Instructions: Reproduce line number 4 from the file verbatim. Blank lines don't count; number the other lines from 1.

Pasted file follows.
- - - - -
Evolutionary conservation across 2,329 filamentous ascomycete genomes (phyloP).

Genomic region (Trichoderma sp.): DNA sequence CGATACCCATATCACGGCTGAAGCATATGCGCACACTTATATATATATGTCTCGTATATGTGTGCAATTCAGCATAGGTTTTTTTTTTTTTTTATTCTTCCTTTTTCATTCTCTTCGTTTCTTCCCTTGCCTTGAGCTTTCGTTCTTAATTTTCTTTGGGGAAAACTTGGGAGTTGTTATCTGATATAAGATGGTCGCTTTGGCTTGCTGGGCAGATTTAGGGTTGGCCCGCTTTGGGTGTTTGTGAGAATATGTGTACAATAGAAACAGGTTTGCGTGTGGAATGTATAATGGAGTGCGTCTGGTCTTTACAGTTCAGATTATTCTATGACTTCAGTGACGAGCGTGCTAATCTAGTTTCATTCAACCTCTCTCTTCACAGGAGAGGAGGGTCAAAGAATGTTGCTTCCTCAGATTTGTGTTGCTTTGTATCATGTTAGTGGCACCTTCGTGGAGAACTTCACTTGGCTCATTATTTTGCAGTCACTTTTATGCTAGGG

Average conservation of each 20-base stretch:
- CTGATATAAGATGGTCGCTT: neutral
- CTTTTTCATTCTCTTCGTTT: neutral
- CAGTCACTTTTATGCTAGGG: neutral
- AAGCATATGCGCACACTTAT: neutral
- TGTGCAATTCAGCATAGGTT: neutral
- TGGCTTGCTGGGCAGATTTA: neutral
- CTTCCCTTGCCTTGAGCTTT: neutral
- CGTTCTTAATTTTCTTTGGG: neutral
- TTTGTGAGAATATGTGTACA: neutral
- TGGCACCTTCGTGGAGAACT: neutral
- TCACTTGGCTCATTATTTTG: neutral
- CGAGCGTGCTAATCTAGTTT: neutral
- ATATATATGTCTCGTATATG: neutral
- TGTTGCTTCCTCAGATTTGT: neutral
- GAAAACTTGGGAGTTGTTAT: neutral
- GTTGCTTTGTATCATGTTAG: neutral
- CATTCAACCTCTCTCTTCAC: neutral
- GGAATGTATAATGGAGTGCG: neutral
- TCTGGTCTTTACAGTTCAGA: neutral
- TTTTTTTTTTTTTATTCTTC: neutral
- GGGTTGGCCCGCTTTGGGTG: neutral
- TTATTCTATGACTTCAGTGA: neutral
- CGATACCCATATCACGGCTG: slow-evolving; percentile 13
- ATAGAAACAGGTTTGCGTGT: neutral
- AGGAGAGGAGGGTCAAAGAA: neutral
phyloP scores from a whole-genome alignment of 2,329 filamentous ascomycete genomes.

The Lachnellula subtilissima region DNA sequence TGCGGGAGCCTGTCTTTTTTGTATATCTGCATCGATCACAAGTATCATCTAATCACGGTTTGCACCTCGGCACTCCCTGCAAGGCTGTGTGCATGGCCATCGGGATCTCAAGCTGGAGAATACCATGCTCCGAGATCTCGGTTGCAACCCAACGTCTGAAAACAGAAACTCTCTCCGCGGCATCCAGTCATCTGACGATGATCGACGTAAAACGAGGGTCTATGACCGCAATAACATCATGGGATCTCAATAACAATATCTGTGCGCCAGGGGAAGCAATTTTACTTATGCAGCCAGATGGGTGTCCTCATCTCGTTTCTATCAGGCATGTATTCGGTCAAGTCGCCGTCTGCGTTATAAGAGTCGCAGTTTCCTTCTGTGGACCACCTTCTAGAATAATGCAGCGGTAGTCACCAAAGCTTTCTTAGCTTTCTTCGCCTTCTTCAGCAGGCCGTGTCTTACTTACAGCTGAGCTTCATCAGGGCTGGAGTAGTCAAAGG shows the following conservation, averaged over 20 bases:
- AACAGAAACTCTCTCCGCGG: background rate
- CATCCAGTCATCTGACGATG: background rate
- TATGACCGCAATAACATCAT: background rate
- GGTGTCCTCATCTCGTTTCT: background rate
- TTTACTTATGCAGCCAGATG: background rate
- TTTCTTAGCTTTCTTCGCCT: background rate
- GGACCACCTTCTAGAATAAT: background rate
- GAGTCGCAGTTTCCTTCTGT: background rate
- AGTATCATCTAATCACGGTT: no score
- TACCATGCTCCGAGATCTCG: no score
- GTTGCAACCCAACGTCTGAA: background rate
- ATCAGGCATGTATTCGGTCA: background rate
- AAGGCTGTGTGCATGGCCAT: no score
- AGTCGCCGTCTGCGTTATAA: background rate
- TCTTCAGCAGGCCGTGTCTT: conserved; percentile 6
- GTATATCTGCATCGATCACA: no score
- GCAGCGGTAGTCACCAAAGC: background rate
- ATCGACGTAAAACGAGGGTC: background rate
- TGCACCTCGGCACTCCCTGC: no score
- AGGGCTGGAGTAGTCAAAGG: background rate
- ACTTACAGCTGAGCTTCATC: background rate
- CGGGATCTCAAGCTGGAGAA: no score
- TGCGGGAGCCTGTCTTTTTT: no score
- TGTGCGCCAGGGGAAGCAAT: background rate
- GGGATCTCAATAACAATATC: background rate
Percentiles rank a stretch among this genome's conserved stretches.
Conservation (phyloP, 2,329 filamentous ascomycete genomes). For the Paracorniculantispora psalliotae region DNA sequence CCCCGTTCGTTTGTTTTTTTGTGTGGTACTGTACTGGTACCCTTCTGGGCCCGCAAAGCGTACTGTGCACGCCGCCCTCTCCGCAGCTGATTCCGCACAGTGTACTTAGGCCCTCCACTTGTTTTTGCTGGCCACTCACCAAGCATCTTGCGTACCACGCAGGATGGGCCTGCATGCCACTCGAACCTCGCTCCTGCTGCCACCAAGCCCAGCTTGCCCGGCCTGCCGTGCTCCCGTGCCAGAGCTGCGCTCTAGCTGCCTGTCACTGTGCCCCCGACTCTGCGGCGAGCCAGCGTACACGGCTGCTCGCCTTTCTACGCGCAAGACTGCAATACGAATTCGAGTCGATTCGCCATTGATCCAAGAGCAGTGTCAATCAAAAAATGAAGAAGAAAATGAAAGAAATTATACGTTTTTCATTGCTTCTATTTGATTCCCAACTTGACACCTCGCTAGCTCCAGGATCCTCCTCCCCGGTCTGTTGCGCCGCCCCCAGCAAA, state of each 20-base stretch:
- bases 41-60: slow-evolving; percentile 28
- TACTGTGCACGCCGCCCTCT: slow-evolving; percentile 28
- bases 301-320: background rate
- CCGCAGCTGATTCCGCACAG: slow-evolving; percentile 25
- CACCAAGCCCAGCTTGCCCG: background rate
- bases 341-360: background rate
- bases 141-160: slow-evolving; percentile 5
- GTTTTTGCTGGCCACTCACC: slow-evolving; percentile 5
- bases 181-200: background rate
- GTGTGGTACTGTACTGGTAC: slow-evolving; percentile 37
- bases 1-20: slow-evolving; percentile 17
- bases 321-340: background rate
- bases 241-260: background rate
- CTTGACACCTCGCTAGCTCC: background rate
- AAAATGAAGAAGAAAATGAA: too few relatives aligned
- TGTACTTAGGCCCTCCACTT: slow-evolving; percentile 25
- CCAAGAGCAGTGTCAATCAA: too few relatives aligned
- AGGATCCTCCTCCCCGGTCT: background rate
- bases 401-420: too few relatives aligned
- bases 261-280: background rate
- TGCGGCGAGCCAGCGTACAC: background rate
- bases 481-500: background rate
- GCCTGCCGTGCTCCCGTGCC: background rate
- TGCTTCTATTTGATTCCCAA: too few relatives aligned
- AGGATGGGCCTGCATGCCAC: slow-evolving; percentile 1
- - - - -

- CTGATATAAGATGGTCGCTT: neutral